So strap on that there jammie pac,
    And get up off my floor.
    Strap on that there jammie pac
    And slide a double dime my way.
    Dry off your distributor cap,
    And hip me to the game you play.
    She's jonesin' for a jammie
    With a girl that I call "Tammie",
    So strap on that there jammie pac,
    It

  • The issue of legality is one thing. As it stands, it is still illegal, and thus those who get caught should be held accountable to the law.

    However, how they should be held accountable is another thing altogether. These lawsuits are the only thing I can think of where the damage cost is in the thousands for an item marketed for under a dollar.

    It's like if you stole a pack of pens from Wally World. Not only were you charged for the price of the item, but were also charged the price of the pack for every poten
  • My concern here is that she was found liable with absolutely no technical proof, other than what the RIAA presented, because she couldn't afford an expert witness. When you get to the heart of the matter, if she is telling the truth that her hard drive was replaced two weeks after the alleged incident, by Best Buy, not by her own accord, then without that forensic piece of evidence, how can she be found innocent or guilty? This should have been thrown out. I say this because if she is honest and there was
    • by shark72 (702619)

      "This should have been thrown out. I say this because if she is honest and there was never Kazaa software or other p2p software on her machine, doesn't that automatically make her innocent?"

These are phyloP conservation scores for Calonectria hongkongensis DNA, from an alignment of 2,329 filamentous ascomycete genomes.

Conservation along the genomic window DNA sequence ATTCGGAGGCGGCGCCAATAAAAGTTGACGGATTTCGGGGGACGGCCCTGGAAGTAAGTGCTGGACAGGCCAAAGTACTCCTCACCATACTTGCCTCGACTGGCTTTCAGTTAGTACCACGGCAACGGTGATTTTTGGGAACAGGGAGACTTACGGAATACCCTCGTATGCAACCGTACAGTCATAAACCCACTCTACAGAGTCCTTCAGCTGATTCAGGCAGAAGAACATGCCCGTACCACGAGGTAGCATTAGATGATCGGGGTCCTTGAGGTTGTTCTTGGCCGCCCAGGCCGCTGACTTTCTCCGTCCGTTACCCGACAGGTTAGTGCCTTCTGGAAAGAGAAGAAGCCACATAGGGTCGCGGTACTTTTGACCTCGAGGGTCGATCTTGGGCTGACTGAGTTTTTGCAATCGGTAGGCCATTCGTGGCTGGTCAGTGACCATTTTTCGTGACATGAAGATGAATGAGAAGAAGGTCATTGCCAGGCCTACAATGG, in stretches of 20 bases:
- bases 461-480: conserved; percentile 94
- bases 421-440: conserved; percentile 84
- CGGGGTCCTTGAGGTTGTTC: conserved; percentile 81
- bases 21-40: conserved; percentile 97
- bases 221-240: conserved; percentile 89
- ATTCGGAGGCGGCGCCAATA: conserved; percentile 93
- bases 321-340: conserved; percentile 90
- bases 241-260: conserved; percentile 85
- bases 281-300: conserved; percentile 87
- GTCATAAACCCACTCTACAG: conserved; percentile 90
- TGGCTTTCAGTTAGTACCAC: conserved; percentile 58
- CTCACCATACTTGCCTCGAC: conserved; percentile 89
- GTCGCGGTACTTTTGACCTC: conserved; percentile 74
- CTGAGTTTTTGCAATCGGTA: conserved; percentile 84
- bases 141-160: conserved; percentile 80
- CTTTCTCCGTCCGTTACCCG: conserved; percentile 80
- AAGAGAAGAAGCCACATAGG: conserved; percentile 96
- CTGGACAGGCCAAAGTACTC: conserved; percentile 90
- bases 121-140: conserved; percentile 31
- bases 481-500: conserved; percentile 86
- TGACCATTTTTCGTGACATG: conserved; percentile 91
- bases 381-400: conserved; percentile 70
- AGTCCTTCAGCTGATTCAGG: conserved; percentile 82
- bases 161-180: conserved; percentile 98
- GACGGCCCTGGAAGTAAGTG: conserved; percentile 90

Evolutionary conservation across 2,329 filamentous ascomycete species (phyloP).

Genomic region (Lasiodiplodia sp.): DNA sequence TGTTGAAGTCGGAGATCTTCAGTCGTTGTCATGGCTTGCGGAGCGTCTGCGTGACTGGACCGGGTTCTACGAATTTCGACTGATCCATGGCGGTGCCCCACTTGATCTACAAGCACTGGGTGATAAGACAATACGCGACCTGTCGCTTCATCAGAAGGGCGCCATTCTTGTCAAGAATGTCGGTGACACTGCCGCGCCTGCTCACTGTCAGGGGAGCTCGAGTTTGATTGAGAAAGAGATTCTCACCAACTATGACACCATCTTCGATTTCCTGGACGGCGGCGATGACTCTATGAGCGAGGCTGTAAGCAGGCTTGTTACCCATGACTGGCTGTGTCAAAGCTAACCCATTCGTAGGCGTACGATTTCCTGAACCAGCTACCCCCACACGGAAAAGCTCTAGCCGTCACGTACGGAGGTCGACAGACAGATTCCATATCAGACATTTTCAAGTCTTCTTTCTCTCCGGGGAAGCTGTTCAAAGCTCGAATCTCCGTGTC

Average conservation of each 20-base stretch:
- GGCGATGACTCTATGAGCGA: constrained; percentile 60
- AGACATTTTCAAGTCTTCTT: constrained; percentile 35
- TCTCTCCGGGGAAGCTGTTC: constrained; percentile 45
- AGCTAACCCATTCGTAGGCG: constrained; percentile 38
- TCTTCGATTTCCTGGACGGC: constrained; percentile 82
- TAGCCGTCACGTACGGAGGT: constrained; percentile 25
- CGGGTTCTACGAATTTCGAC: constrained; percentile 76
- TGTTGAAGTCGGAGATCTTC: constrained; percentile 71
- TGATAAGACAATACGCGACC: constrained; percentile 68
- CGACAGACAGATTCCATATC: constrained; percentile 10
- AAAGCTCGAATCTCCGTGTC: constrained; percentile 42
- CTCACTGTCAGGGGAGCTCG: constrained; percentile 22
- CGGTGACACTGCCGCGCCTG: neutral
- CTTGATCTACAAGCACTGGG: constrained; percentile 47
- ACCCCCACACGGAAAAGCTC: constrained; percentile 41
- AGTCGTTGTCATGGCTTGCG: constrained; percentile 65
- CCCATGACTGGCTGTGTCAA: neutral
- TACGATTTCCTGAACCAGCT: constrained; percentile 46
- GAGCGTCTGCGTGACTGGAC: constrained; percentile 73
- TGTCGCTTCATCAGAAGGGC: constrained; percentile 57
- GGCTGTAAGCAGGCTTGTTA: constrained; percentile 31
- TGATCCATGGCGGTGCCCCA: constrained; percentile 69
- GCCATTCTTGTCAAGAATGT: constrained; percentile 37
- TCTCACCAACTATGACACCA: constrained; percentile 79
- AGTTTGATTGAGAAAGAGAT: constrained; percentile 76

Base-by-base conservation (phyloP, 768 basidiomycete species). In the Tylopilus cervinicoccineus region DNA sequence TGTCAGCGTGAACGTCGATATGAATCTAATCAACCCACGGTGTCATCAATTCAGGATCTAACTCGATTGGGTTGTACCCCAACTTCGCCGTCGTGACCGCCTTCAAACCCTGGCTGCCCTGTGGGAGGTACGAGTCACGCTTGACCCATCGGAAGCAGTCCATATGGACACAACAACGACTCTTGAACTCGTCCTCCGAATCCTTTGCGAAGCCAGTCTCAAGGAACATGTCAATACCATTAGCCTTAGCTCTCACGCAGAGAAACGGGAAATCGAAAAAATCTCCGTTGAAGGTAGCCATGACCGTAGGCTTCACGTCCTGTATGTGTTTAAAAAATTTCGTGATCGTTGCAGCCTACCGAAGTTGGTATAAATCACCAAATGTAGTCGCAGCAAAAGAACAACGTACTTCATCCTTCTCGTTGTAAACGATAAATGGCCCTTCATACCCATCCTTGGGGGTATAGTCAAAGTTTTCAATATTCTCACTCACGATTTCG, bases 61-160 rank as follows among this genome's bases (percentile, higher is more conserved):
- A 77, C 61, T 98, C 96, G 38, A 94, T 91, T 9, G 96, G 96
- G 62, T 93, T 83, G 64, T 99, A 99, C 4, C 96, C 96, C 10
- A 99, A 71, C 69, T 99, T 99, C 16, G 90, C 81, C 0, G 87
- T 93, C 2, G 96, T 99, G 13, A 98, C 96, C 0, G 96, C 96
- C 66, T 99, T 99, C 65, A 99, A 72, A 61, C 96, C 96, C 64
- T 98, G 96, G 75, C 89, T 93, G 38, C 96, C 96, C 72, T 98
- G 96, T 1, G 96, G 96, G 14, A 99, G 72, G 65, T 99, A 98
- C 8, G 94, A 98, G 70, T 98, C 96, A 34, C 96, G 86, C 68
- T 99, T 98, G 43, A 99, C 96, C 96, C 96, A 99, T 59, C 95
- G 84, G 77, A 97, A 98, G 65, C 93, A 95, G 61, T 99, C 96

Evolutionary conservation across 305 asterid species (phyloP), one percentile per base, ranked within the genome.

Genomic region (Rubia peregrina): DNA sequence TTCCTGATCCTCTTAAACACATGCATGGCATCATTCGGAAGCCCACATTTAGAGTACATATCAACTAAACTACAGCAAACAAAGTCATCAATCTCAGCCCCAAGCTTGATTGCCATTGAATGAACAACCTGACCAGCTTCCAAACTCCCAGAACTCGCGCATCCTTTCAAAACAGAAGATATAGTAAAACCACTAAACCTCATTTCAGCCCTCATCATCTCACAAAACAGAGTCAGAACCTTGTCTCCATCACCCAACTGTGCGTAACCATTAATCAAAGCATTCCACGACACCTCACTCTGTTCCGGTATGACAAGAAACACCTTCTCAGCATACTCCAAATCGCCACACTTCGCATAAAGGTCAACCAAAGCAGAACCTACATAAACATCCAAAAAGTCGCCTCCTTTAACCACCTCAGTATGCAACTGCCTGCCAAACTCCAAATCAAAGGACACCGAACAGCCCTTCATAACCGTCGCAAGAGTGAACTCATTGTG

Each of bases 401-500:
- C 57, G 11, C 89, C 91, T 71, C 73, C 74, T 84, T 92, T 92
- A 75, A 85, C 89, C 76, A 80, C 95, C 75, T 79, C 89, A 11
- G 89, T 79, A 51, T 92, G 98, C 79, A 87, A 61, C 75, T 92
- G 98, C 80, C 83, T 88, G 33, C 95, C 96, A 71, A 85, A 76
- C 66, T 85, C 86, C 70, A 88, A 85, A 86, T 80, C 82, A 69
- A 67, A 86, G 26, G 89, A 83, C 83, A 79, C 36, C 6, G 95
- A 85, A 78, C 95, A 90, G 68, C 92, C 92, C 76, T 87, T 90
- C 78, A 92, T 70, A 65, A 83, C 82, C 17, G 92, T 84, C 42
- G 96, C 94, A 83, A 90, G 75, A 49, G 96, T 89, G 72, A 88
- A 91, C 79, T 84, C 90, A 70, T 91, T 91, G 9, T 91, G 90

You see, that's the thing: she wasn't honest. One of the things that nailed her was her use of the same "Tereastarr" username on all of her accounts, including the Kazaa account that was in use at her IP address.

      She also plays with words a bit. She states that Kazaa wasn't installed on her new hard drive. That's no

    • by westlake (615356)
      she couldn't afford an expert witness

      if you can't afford the expert witness

      and your gut tells you it will be suicidal to put your client on the stand wihout damn good back-up

      you settle out of court.

  • by jelton (513109) on Saturday November 03, 2007 @08:19PM (#21227571)
    Okay, time for a language lesson so that [some] of you might at least sound like you know what you are talking about.

    This was a civil trial, not a criminal trial. In civil trials:
    1. The parties are referred to as plaintiffs and the defendants. There is no prosecution.
    2. There is no finding of guilt, only of liability. Guilt is a term used in criminal trials
    3. There is no punishment, only damages. Punishment is a term used in criminal trials

    To sum up:
    • In criminal trials, the prosecution seeks a finding of guilt and, if found, the court then imposes a punishment.
    • In civil trials, the plaintiff seeks a finding of fault and, if found, the court imposes damages.

    When you mix these terms up you sound ignorant, like when your mother confuses the difference between USB and ethernet cables or your sister confuses the terms uploading and downloading.

    "Your mother" jokes to follow, I'm sure.
  • I don't have to worry because I have a policy of not lying in federal court.
  • by matria (157464)
    I had three boys and caught them on "inapropriate" BBS systems more than once, but I had the computer in the living room, right by the kitchen door. Every single "inappropriate" BBS I caught them connected to was being run by a schoolmate with a computer in his room. And believe me, they were pretty raunchy.

    Fast-forward to modern times. I have a divorced friend whose son lives with his single mom. Let's call the kid "Johnny". Johnny has a lot of after-school activities, plus his grandparents live a short di